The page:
And that is just it: If this movement we are a part of is so natural, then explain to me how this makes sense with the early christian tradition of martyrdom? We want the power of God to be in the church, but do we want the self-sacrificial nature ethic that goes along with the birth of the church?
The church is not made up of ideologues, even though those ideas we have today have been developed over 2,000 years. We are primarily a worship movement, who live from the place of devotion, and over time have come up with ideas that help define why we do what we do. But ultimately, we are a people who worship.
What can a state power do with a people who aren’t violent? What can state power do with a people who are willing to die in order to not be obedient to the state, which at that time was to participate in the sacraments of the civic religion?
“What emerges is a new call to non-violence, unrecognizable by the culture around them, for it took the form of civil disobedience as the mark of a transnational community bound together with the bonds of baptism. A community that honored Caesar by disobeying his commands and receiving upon their bodies the only response a state based on the power of the powerful could mete—in imitation of Christ.”-George Kalantzis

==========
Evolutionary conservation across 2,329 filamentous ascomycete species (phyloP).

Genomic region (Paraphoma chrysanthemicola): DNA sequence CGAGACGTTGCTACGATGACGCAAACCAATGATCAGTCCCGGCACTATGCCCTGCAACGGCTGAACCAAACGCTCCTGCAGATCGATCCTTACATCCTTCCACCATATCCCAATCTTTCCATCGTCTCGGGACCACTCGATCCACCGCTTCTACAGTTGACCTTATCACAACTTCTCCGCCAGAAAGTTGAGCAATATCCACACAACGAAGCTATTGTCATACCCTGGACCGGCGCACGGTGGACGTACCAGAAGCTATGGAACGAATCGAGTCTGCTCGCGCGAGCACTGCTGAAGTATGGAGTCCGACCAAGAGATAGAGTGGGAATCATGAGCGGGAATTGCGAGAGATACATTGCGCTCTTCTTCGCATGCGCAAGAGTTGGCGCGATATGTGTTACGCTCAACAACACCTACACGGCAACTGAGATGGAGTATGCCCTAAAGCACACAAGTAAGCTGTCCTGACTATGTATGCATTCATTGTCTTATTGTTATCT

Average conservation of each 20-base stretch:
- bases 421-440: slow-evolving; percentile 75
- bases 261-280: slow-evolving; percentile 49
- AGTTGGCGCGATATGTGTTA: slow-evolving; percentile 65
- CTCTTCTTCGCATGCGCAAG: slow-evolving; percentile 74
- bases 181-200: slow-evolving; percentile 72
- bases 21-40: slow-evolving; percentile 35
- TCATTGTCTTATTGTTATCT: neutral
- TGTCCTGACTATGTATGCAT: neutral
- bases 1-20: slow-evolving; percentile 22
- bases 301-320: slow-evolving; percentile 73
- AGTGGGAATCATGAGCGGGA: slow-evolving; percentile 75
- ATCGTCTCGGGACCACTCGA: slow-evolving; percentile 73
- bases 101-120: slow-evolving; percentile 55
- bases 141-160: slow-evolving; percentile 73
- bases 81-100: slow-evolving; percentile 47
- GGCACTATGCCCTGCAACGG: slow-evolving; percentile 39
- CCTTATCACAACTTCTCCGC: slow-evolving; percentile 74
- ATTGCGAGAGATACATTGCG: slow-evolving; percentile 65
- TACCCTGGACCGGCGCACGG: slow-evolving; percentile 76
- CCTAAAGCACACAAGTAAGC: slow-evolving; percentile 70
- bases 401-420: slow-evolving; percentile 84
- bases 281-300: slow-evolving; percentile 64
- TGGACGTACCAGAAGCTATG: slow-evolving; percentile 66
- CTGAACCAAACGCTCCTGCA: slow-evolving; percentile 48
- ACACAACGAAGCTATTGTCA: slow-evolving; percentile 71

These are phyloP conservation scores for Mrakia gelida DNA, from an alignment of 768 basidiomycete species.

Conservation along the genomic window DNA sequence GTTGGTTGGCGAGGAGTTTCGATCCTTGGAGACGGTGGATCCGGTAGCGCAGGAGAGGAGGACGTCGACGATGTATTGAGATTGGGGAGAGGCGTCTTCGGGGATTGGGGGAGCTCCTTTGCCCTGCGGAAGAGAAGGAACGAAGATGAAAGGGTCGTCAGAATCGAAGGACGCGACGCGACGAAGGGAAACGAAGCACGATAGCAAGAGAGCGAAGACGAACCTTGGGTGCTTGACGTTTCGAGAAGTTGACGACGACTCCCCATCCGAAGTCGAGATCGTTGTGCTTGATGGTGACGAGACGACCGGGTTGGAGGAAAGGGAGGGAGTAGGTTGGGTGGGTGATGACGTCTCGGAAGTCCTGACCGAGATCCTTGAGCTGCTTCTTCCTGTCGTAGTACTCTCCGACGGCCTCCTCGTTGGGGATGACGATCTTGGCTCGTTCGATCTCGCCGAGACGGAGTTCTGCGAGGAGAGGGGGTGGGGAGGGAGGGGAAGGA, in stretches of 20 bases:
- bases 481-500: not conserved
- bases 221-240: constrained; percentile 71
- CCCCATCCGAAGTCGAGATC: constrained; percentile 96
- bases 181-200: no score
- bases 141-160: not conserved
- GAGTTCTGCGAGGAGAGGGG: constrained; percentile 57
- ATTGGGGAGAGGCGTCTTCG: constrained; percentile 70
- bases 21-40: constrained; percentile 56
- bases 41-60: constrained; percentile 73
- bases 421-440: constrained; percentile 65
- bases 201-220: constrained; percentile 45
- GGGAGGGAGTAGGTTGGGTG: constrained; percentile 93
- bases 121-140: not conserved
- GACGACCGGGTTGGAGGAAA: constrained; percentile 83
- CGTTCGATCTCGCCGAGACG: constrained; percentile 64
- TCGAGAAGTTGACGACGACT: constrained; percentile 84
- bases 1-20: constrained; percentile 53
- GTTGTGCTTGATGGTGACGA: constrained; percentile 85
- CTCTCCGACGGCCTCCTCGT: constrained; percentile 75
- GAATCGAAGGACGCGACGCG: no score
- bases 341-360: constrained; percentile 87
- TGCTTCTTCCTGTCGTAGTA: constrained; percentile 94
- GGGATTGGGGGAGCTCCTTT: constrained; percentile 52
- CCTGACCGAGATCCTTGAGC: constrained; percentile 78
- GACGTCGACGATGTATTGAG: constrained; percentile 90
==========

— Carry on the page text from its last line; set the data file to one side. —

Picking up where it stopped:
Professor George Kalantzis*, from Wheaton College, spent time researching the development of Christian involvement in state sponsored war system. what he found that within the first three centuries (pre-Constantine) there is not a single shred of proof that Christians participated in state sponsored war. In fact, the good professor found that in order to be baptized into the church one had to agree to never participate in such activities, because to participate was to capitulate to the civil religion.
And when we say we need to get back to the early church, are we sure we want to go back to the understanding of Christian ethics that the early Christians had?
Tolerance is not position of a follower of Jesus because tolerance is the position of those in power. It is a weak replacement of real love, which goes beyond suffering the existence of someone, but actually extends to not only loving your friends (which Jesus calls easy) but also loving your enemies.
In order to return to the point, I do believe that Christians should get back to the emphasis on worship that the early church possessed, and work outward from there. But in order to have the kind of impact our ancient brothers and sisters seemed to have, our appropriation of that movement must not be limited to the Holy Spirit emphasis in various contributions to Christian magazines, sermons, etc. We must also add that a certain disposition to the State power must also be adopted, however that plays out in a constitutional republic or a nation-state. The spirit behind empire is still present, but so is the Spirit within the church. May we never allow the voting box to eclipse the Kingdom of God in importance, and may never again confuse the spirit of power from the Spirit who holds the true power.